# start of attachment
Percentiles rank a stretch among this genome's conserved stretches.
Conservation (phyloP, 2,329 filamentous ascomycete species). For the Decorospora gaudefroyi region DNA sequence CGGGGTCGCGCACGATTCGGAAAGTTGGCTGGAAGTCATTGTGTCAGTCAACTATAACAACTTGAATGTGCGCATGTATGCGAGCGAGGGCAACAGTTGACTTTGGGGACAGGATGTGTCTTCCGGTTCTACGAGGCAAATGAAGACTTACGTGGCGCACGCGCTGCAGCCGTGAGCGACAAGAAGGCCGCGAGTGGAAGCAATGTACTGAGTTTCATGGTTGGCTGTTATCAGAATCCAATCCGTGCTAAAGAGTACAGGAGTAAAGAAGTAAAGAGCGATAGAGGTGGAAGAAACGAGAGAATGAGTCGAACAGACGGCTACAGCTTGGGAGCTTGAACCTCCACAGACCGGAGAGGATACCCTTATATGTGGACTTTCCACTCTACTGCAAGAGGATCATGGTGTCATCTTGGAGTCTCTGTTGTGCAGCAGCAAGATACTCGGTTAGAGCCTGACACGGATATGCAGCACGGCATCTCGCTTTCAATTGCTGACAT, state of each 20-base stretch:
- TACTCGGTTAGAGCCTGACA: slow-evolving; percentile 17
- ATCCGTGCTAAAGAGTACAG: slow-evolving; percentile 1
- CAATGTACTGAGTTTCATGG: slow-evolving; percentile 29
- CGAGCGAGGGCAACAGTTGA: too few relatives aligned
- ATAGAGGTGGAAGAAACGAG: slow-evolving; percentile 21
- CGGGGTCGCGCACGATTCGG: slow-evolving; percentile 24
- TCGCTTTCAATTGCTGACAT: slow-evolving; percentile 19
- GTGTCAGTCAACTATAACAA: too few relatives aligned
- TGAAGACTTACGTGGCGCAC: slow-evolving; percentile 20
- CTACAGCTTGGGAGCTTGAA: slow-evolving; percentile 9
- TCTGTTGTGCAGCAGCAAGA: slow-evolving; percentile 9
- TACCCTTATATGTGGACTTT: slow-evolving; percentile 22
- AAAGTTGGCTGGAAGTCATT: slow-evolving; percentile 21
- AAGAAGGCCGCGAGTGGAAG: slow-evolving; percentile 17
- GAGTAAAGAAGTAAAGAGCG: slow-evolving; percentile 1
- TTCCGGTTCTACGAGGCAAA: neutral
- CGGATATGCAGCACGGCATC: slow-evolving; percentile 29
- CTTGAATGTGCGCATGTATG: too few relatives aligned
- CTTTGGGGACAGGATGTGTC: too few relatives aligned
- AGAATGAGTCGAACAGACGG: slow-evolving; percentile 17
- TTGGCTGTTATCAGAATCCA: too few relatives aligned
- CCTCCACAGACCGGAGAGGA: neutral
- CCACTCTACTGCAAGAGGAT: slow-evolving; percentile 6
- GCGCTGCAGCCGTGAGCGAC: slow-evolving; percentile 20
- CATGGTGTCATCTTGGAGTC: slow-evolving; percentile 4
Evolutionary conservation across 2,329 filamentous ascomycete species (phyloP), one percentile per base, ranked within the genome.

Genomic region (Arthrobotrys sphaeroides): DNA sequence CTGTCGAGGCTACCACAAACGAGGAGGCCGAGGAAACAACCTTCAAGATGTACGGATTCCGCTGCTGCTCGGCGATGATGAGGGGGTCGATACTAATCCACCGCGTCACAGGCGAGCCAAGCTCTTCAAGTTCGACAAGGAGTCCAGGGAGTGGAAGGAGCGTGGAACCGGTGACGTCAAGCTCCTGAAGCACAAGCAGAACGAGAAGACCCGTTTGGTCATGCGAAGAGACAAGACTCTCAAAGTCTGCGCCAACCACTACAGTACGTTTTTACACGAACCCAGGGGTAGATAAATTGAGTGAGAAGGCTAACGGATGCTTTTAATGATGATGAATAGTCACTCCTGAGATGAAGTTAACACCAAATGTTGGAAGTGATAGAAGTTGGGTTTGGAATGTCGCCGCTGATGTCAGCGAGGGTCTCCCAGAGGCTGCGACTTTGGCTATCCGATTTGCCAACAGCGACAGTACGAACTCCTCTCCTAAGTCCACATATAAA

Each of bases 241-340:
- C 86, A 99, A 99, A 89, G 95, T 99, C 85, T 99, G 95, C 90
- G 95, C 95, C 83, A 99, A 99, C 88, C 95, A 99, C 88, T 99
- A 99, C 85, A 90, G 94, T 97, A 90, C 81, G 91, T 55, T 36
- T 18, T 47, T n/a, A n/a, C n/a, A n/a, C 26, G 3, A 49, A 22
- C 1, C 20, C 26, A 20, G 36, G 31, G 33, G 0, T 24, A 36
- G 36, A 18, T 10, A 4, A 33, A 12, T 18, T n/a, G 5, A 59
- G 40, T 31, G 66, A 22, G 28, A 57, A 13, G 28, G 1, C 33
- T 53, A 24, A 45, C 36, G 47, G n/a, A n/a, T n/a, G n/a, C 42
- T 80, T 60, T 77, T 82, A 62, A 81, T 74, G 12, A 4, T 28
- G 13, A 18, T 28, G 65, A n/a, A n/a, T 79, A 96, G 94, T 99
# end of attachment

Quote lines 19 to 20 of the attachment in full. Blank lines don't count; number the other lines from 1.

- CGGATATGCAGCACGGCATC: slow-evolving; percentile 29
- CTTGAATGTGCGCATGTATG: too few relatives aligned